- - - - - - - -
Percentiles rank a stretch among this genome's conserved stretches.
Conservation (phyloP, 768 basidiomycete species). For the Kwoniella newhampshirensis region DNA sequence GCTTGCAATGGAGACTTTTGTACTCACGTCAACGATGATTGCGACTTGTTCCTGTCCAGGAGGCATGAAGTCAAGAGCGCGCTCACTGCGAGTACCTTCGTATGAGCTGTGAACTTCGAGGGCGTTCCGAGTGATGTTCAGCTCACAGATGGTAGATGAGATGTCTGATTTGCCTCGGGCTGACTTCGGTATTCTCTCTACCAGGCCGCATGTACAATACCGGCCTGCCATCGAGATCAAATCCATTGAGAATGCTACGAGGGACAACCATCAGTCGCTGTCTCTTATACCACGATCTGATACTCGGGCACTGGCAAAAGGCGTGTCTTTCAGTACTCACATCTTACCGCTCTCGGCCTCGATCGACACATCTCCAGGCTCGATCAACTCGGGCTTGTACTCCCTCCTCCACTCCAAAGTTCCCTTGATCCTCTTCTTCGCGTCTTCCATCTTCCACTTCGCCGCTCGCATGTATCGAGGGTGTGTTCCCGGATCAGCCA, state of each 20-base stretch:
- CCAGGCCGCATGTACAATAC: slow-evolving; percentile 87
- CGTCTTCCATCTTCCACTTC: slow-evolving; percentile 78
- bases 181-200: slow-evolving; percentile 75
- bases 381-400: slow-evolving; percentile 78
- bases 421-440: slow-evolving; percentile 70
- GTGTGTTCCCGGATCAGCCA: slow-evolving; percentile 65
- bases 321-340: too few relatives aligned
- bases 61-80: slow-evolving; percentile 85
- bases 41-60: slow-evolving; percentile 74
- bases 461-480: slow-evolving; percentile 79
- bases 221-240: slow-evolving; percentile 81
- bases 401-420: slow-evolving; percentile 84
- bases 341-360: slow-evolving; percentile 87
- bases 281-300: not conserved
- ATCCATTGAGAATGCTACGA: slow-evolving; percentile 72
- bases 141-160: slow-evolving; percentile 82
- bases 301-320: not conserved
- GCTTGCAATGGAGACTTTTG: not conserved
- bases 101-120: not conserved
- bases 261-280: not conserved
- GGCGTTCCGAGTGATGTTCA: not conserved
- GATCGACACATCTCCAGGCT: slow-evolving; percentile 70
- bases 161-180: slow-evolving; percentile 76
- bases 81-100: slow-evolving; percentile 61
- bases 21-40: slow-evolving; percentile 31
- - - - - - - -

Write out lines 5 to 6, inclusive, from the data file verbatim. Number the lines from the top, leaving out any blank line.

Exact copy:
- bases 181-200: slow-evolving; percentile 75
- bases 381-400: slow-evolving; percentile 78